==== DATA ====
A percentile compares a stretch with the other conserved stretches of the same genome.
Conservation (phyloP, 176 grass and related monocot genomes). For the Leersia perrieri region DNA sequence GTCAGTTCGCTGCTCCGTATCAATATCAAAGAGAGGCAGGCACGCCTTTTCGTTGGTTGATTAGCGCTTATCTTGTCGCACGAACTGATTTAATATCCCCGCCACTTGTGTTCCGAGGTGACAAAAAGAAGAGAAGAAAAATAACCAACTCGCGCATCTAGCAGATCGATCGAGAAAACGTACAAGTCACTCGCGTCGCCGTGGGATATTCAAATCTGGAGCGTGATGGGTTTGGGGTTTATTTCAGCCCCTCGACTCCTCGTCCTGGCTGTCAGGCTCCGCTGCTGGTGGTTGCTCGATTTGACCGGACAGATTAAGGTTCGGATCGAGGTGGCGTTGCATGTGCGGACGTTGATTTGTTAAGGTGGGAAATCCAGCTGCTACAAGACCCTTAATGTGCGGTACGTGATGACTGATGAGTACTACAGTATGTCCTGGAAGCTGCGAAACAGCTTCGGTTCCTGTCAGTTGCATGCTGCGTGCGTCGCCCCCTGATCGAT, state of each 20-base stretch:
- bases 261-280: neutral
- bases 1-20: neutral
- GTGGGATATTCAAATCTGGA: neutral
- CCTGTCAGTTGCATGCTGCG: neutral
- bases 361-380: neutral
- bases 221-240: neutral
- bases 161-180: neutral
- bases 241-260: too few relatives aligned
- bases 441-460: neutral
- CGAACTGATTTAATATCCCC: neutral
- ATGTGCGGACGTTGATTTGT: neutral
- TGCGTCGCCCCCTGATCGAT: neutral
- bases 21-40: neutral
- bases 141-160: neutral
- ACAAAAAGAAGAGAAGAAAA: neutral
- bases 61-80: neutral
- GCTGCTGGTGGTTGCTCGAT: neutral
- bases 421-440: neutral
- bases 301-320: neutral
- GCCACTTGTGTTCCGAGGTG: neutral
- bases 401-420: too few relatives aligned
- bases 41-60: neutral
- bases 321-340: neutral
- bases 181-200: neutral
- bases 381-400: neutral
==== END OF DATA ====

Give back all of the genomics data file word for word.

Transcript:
A percentile compares a stretch with the other conserved stretches of the same genome.
Conservation (phyloP, 176 grass and related monocot genomes). For the Leersia perrieri region DNA sequence GTCAGTTCGCTGCTCCGTATCAATATCAAAGAGAGGCAGGCACGCCTTTTCGTTGGTTGATTAGCGCTTATCTTGTCGCACGAACTGATTTAATATCCCCGCCACTTGTGTTCCGAGGTGACAAAAAGAAGAGAAGAAAAATAACCAACTCGCGCATCTAGCAGATCGATCGAGAAAACGTACAAGTCACTCGCGTCGCCGTGGGATATTCAAATCTGGAGCGTGATGGGTTTGGGGTTTATTTCAGCCCCTCGACTCCTCGTCCTGGCTGTCAGGCTCCGCTGCTGGTGGTTGCTCGATTTGACCGGACAGATTAAGGTTCGGATCGAGGTGGCGTTGCATGTGCGGACGTTGATTTGTTAAGGTGGGAAATCCAGCTGCTACAAGACCCTTAATGTGCGGTACGTGATGACTGATGAGTACTACAGTATGTCCTGGAAGCTGCGAAACAGCTTCGGTTCCTGTCAGTTGCATGCTGCGTGCGTCGCCCCCTGATCGAT, state of each 20-base stretch:
- bases 261-280: neutral
- bases 1-20: neutral
- GTGGGATATTCAAATCTGGA: neutral
- CCTGTCAGTTGCATGCTGCG: neutral
- bases 361-380: neutral
- bases 221-240: neutral
- bases 161-180: neutral
- bases 241-260: too few relatives aligned
- bases 441-460: neutral
- CGAACTGATTTAATATCCCC: neutral
- ATGTGCGGACGTTGATTTGT: neutral
- TGCGTCGCCCCCTGATCGAT: neutral
- bases 21-40: neutral
- bases 141-160: neutral
- ACAAAAAGAAGAGAAGAAAA: neutral
- bases 61-80: neutral
- GCTGCTGGTGGTTGCTCGAT: neutral
- bases 421-440: neutral
- bases 301-320: neutral
- GCCACTTGTGTTCCGAGGTG: neutral
- bases 401-420: too few relatives aligned
- bases 41-60: neutral
- bases 321-340: neutral
- bases 181-200: neutral
- bases 381-400: neutral